The Blazers are retooling around Damian Lillard. Portland acquired forward Jerami Grant from the Pistons on Wednesday, sending back a 2025 first-round pick (via Milwaukee) in return. Portland will also acquire a second rounder, while two other second rounders will be headed to Detroit. Grant, 28, averaged 19.2 points, 4.1 rebounds, and 2.4 assists per game for the Pistons last season. He also shot 35.8% from three on 5.4 attempts per game, but played in only 47 contests. Let’s grade the deal for each side.
This is essentially a no-brainer for Portland, particularly at the cost of a Bucks’ first rounder three years down the line. Though Grant seemingly went to the Pistons to be the team’s No. 1 option, he probably miscast himself in that role. He’ll be a very nice complementary piece next to Lillard. Portland has desperately needed long, athletic wings next to Dame who can also shoot and defend, and Grant fits the bill. With Josh Hart also occupying one of the wing spots—and perhaps another veteran who could be acquired in exchange for the No. 7 pick—the Blazers should have some nice floor balance they’ve lacked in recent years. Grant can play either forward position (while mostly playing the four), and perhaps slide to center in rare instances in super-small looks (though he’s not a great rebounder).
Grant should thrive playing off-ball from Lillard. He shot 36.2% on catch-and-shoot threes last season, already enough to keep a defense honest, and Dame should get him some even better looks moving forward. For now, Grant is signed only through 2023 for nearly $21 million, but after last season’s teardown, the Blazers have the flexibility to sign him on a deal that should both go through Grant’s prime and not muck up their cap sheet. Grant may not be as exciting a second star as CJ McCollum. Still, he’s a proven player who already has once succeeded playing off a ball-dominant star. With the Blazers needing some two-way wings and still having space to maneuver for more talent, this deal was a layup.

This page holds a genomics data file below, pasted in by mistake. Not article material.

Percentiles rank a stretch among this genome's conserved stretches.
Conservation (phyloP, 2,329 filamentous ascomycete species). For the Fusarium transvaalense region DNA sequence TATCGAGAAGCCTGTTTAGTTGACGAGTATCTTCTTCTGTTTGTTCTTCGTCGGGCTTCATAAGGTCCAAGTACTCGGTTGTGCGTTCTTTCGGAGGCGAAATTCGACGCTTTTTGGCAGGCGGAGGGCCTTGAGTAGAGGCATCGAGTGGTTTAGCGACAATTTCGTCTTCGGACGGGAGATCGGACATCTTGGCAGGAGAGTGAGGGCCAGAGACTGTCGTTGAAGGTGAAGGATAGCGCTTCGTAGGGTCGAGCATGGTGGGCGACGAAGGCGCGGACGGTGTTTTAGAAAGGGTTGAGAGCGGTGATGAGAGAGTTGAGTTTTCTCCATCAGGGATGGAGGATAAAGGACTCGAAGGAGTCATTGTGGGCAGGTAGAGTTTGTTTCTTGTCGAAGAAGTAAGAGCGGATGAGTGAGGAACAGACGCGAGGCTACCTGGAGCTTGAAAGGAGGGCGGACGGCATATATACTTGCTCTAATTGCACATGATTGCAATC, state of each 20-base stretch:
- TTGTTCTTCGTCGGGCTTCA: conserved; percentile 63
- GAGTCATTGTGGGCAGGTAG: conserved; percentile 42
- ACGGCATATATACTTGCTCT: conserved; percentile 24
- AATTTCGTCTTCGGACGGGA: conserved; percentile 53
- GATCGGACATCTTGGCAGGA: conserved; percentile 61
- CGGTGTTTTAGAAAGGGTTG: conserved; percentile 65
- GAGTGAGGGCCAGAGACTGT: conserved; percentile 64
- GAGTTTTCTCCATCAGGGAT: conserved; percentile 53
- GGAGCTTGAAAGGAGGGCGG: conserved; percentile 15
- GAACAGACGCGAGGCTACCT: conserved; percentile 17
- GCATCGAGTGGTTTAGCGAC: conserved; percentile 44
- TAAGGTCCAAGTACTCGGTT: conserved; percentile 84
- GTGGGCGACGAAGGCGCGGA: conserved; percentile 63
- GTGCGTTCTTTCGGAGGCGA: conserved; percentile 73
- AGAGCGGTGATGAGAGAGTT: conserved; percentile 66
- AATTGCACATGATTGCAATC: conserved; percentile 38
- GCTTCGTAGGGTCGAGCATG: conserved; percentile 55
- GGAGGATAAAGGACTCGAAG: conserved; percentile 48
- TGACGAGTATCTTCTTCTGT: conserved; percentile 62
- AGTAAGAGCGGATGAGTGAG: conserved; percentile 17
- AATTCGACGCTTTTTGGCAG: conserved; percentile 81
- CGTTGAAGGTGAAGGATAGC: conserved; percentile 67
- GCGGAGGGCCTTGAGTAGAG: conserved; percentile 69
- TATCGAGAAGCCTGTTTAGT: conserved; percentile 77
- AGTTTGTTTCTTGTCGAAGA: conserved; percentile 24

The return for Grant feels a little underwhelming for Detroit. At the same time, he was on an expiring deal and the Pistons avoided taking back any long-term salary with this move. Grant was simply not on the same timeline as Cade Cunningham and whoever Detroit ends up selecting with the No. 5 pick in Thursday’s draft. Moving Grant without adding any money to the books gives the Pistons a massive bump in cap space, which allows the organization to dip its toes in free agency or facilitate more trades that can stock the cupboard with more picks. It’s a sensible move for Detroit if not a sexy one.
Ultimately, the Pistons’ main concern is making sure they put together the right nucleus around a budding star in Cunningham. Grant didn’t make too much sense for that long-term plan, and now Detroit can be a bit more malleable in how it structures its current rebuild.
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